Normally this sort of communication is done with code that prevents the start byte number from ever occurring within the data. Often that means transmitting putting only 4, 6 or 7 bits per byte and transmitting a longer message. Usually that's a good trade-off for an iron-clad guarantee your data can't ever be mistaken for the start-of-message byte.

    However, there is yet another problem which might occur if the transmitting board is able to read its sensor quick enough that it always transmits 100% serial bandwidth utilization, and the receiver starts "in the middle" of an already started stream. At 100% bandwidth utilization, Teensy receives a never ending stream of bits. There is no guarantee the first high to low transition is sees is actually a start bit. It could be any 1 to 0 data bit change. With 100% bandwidth usage, it's possible for Teensy (or any board) to forever parse the wrong groups of 8 bits into bytes.

    This problem has come up several times. Here's a prior thread with explanation and a solution.

    This 100% bandwidth utilization problem comes up when a transmitting board runs simple code where the serial baud rate paces the overall speed. It's a fundamental limitation of the way asynchronous serial communication works. If the receiver might ever start "in the middle" of a bitstream, you must have serial idle times of at least 9-10 bits to allow the receiver to get properly in sync with the incoming bytes.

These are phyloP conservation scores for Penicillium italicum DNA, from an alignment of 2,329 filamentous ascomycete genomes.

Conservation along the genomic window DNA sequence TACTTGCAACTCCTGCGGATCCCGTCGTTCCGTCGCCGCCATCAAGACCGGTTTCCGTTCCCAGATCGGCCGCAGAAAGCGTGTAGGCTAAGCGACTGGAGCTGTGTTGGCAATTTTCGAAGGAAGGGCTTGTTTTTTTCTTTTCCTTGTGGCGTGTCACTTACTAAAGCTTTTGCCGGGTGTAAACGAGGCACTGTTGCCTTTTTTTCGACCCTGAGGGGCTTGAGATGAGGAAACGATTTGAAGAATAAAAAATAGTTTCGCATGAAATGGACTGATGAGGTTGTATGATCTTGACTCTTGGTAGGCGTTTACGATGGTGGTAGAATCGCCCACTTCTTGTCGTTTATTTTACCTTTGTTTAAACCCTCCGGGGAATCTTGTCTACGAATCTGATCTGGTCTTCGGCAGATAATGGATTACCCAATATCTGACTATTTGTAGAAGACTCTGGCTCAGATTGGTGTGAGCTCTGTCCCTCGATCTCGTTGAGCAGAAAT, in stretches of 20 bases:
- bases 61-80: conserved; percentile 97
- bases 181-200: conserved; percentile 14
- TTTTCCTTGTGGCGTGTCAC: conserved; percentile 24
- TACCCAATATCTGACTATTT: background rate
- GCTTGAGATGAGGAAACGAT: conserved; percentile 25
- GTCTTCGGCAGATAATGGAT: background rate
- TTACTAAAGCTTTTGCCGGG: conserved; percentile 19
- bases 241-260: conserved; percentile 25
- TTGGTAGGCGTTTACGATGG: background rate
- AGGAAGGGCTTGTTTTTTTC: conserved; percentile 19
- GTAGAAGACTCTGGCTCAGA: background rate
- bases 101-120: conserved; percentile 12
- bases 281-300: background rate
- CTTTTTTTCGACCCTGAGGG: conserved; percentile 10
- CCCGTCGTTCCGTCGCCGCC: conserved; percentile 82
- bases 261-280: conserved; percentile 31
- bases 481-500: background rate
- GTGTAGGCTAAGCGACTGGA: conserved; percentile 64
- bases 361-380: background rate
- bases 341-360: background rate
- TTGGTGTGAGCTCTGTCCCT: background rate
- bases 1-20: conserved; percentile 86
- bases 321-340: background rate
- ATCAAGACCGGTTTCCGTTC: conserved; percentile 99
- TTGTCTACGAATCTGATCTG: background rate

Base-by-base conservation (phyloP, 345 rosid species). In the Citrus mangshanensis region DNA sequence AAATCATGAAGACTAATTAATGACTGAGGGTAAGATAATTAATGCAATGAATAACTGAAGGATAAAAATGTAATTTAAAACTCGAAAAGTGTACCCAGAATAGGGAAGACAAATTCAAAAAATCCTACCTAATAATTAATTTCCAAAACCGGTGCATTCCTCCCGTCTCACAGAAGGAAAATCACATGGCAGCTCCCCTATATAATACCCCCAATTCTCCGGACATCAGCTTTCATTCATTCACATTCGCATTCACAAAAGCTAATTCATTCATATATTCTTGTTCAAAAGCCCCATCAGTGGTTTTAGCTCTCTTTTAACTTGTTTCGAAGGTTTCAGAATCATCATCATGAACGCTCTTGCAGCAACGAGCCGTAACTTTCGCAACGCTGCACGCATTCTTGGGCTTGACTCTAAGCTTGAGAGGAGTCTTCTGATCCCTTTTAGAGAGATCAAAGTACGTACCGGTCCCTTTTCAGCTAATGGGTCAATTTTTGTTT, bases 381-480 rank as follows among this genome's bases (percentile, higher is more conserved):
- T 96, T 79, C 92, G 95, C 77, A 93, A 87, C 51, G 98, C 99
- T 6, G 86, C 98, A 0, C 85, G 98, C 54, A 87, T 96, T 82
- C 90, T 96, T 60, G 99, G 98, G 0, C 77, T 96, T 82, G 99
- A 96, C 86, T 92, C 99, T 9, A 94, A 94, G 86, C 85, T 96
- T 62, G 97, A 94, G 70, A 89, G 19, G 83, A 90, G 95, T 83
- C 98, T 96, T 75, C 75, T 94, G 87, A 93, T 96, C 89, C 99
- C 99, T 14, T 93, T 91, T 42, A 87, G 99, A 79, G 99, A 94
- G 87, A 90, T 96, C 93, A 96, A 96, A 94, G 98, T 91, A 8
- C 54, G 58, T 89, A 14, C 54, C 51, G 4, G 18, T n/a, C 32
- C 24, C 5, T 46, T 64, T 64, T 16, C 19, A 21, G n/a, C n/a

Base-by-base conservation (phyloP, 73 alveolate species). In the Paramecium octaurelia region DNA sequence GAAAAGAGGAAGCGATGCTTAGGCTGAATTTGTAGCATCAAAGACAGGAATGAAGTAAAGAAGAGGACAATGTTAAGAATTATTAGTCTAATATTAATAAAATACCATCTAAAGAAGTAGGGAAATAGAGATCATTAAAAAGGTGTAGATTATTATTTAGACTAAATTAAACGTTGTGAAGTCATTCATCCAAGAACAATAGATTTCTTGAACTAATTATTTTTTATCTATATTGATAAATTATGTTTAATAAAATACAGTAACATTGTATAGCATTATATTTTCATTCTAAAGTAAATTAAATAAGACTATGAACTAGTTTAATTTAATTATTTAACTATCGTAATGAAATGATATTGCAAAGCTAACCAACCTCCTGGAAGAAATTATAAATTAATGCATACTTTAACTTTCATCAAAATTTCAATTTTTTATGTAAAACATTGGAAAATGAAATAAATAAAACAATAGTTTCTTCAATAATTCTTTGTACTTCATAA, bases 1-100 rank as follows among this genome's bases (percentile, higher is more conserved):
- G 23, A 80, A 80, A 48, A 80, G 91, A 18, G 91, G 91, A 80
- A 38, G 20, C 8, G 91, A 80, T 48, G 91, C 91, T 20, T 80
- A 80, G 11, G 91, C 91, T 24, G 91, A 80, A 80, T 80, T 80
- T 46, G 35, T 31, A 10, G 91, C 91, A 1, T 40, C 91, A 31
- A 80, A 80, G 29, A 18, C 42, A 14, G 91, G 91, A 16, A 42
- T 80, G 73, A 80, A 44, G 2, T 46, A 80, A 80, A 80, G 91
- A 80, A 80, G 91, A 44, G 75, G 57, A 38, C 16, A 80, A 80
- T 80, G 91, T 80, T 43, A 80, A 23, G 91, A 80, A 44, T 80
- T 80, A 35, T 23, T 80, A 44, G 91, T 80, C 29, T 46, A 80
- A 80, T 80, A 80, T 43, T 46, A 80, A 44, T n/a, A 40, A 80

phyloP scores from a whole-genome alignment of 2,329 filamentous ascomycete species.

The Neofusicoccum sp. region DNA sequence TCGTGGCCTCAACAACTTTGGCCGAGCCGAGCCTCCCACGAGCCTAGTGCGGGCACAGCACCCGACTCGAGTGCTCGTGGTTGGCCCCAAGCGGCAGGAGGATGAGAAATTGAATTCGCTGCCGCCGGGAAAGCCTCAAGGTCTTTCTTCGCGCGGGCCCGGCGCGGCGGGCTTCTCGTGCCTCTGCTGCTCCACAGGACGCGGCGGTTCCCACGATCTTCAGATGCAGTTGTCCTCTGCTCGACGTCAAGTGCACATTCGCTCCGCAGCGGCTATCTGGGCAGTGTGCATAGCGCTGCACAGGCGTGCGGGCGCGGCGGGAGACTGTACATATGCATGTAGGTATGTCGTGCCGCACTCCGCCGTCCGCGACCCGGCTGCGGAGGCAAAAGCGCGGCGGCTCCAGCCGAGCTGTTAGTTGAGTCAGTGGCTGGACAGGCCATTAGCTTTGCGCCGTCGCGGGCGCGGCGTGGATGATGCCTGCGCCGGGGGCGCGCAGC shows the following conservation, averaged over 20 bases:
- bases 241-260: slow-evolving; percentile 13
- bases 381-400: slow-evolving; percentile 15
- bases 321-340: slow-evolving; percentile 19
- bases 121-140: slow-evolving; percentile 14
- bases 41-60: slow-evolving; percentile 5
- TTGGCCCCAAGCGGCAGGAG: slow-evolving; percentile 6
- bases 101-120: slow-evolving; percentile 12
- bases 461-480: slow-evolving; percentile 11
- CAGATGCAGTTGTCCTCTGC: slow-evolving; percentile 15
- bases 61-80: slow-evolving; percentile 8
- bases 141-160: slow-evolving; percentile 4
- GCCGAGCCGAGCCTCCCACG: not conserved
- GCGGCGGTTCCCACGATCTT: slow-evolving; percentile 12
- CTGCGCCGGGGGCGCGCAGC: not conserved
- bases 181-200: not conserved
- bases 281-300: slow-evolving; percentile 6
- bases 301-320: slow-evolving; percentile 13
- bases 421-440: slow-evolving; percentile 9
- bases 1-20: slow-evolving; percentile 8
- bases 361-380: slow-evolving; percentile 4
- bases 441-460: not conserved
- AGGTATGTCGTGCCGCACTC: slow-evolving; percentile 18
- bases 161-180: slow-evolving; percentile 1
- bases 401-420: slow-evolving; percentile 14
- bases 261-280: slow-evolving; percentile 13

It's easy to mistake this problem for other issues, because the receiver can get into sync and remain in sync as long as the transmitting starts after the receiving is already listening. When you experience your code working because you started the transmitter after the receiver, and then you add something else like SPI communication to a DAC chip on the receiver side, and suddenly the serial reception no longer works because you restarted the receiving while the transmitter kept running, it's easy to conclude the stuff you just added caused the problem.
    Last edited by PaulStoffregen; 07-05-2022 at 02:42 PM.